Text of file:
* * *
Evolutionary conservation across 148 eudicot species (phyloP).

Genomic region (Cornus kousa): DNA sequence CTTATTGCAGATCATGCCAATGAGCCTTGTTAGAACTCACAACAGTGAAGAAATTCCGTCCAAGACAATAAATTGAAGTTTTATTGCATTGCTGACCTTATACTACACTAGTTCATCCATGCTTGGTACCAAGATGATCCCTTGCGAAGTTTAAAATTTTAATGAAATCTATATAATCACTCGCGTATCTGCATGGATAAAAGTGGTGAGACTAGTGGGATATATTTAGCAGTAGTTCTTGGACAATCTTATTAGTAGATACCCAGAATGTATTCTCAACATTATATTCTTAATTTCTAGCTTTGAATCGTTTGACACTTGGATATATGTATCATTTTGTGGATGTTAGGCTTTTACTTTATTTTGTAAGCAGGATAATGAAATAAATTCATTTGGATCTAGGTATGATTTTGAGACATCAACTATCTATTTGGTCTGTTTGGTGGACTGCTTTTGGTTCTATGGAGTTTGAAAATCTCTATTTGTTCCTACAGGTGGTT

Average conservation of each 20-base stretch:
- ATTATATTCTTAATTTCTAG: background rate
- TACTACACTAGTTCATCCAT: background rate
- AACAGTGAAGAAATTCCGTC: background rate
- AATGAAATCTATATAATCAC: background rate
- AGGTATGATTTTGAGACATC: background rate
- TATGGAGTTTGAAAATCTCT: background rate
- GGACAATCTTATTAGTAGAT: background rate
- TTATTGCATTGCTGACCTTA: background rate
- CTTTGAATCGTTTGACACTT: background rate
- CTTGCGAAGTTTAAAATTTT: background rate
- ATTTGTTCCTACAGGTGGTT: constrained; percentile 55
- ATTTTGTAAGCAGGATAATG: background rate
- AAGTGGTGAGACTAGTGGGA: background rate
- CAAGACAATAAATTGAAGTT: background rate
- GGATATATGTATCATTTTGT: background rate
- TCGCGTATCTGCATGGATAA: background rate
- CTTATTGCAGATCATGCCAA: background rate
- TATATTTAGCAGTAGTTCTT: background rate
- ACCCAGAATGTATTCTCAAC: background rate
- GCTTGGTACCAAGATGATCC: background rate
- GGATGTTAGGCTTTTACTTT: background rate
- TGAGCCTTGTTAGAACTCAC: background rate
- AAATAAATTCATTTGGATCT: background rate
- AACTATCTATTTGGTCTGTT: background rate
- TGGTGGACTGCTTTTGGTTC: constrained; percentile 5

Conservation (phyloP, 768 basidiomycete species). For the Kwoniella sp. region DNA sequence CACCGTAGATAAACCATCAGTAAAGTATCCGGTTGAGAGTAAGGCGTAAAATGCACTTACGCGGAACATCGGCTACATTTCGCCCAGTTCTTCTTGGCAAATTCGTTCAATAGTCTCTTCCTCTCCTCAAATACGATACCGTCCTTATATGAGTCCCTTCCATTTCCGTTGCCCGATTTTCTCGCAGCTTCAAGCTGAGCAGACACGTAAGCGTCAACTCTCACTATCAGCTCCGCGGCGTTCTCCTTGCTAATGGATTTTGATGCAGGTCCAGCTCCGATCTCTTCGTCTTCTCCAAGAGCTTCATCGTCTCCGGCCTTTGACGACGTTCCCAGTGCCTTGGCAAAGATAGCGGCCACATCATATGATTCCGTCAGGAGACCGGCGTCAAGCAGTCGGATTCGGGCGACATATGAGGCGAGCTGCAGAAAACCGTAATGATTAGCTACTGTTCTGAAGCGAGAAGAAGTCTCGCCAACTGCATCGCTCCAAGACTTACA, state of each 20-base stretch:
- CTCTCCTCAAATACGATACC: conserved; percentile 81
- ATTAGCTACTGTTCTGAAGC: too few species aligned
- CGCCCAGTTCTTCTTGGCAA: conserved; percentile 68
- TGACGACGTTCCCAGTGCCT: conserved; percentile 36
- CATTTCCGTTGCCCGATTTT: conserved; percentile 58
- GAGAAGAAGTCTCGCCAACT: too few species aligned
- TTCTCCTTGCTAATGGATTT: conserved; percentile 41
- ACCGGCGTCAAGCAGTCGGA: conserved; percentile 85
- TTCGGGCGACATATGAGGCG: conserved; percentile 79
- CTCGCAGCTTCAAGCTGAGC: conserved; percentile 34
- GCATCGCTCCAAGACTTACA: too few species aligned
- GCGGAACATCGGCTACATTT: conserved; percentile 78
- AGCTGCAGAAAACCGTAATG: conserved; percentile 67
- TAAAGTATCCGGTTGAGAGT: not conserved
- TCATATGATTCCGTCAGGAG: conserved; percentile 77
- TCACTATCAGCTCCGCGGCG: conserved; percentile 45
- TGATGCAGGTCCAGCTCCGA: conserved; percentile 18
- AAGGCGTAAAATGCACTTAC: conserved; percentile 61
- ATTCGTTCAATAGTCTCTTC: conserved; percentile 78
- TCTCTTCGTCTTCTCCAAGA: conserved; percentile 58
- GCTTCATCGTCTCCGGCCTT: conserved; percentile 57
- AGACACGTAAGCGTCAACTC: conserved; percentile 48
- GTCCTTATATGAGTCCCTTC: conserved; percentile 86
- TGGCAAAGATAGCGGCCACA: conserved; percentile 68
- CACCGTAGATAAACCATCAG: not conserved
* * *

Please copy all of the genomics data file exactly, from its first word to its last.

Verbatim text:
Evolutionary conservation across 148 eudicot species (phyloP).

Genomic region (Cornus kousa): DNA sequence CTTATTGCAGATCATGCCAATGAGCCTTGTTAGAACTCACAACAGTGAAGAAATTCCGTCCAAGACAATAAATTGAAGTTTTATTGCATTGCTGACCTTATACTACACTAGTTCATCCATGCTTGGTACCAAGATGATCCCTTGCGAAGTTTAAAATTTTAATGAAATCTATATAATCACTCGCGTATCTGCATGGATAAAAGTGGTGAGACTAGTGGGATATATTTAGCAGTAGTTCTTGGACAATCTTATTAGTAGATACCCAGAATGTATTCTCAACATTATATTCTTAATTTCTAGCTTTGAATCGTTTGACACTTGGATATATGTATCATTTTGTGGATGTTAGGCTTTTACTTTATTTTGTAAGCAGGATAATGAAATAAATTCATTTGGATCTAGGTATGATTTTGAGACATCAACTATCTATTTGGTCTGTTTGGTGGACTGCTTTTGGTTCTATGGAGTTTGAAAATCTCTATTTGTTCCTACAGGTGGTT

Average conservation of each 20-base stretch:
- ATTATATTCTTAATTTCTAG: background rate
- TACTACACTAGTTCATCCAT: background rate
- AACAGTGAAGAAATTCCGTC: background rate
- AATGAAATCTATATAATCAC: background rate
- AGGTATGATTTTGAGACATC: background rate
- TATGGAGTTTGAAAATCTCT: background rate
- GGACAATCTTATTAGTAGAT: background rate
- TTATTGCATTGCTGACCTTA: background rate
- CTTTGAATCGTTTGACACTT: background rate
- CTTGCGAAGTTTAAAATTTT: background rate
- ATTTGTTCCTACAGGTGGTT: constrained; percentile 55
- ATTTTGTAAGCAGGATAATG: background rate
- AAGTGGTGAGACTAGTGGGA: background rate
- CAAGACAATAAATTGAAGTT: background rate
- GGATATATGTATCATTTTGT: background rate
- TCGCGTATCTGCATGGATAA: background rate
- CTTATTGCAGATCATGCCAA: background rate
- TATATTTAGCAGTAGTTCTT: background rate
- ACCCAGAATGTATTCTCAAC: background rate
- GCTTGGTACCAAGATGATCC: background rate
- GGATGTTAGGCTTTTACTTT: background rate
- TGAGCCTTGTTAGAACTCAC: background rate
- AAATAAATTCATTTGGATCT: background rate
- AACTATCTATTTGGTCTGTT: background rate
- TGGTGGACTGCTTTTGGTTC: constrained; percentile 5

Conservation (phyloP, 768 basidiomycete species). For the Kwoniella sp. region DNA sequence CACCGTAGATAAACCATCAGTAAAGTATCCGGTTGAGAGTAAGGCGTAAAATGCACTTACGCGGAACATCGGCTACATTTCGCCCAGTTCTTCTTGGCAAATTCGTTCAATAGTCTCTTCCTCTCCTCAAATACGATACCGTCCTTATATGAGTCCCTTCCATTTCCGTTGCCCGATTTTCTCGCAGCTTCAAGCTGAGCAGACACGTAAGCGTCAACTCTCACTATCAGCTCCGCGGCGTTCTCCTTGCTAATGGATTTTGATGCAGGTCCAGCTCCGATCTCTTCGTCTTCTCCAAGAGCTTCATCGTCTCCGGCCTTTGACGACGTTCCCAGTGCCTTGGCAAAGATAGCGGCCACATCATATGATTCCGTCAGGAGACCGGCGTCAAGCAGTCGGATTCGGGCGACATATGAGGCGAGCTGCAGAAAACCGTAATGATTAGCTACTGTTCTGAAGCGAGAAGAAGTCTCGCCAACTGCATCGCTCCAAGACTTACA, state of each 20-base stretch:
- CTCTCCTCAAATACGATACC: conserved; percentile 81
- ATTAGCTACTGTTCTGAAGC: too few species aligned
- CGCCCAGTTCTTCTTGGCAA: conserved; percentile 68
- TGACGACGTTCCCAGTGCCT: conserved; percentile 36
- CATTTCCGTTGCCCGATTTT: conserved; percentile 58
- GAGAAGAAGTCTCGCCAACT: too few species aligned
- TTCTCCTTGCTAATGGATTT: conserved; percentile 41
- ACCGGCGTCAAGCAGTCGGA: conserved; percentile 85
- TTCGGGCGACATATGAGGCG: conserved; percentile 79
- CTCGCAGCTTCAAGCTGAGC: conserved; percentile 34
- GCATCGCTCCAAGACTTACA: too few species aligned
- GCGGAACATCGGCTACATTT: conserved; percentile 78
- AGCTGCAGAAAACCGTAATG: conserved; percentile 67
- TAAAGTATCCGGTTGAGAGT: not conserved
- TCATATGATTCCGTCAGGAG: conserved; percentile 77
- TCACTATCAGCTCCGCGGCG: conserved; percentile 45
- TGATGCAGGTCCAGCTCCGA: conserved; percentile 18
- AAGGCGTAAAATGCACTTAC: conserved; percentile 61
- ATTCGTTCAATAGTCTCTTC: conserved; percentile 78
- TCTCTTCGTCTTCTCCAAGA: conserved; percentile 58
- GCTTCATCGTCTCCGGCCTT: conserved; percentile 57
- AGACACGTAAGCGTCAACTC: conserved; percentile 48
- GTCCTTATATGAGTCCCTTC: conserved; percentile 86
- TGGCAAAGATAGCGGCCACA: conserved; percentile 68
- CACCGTAGATAAACCATCAG: not conserved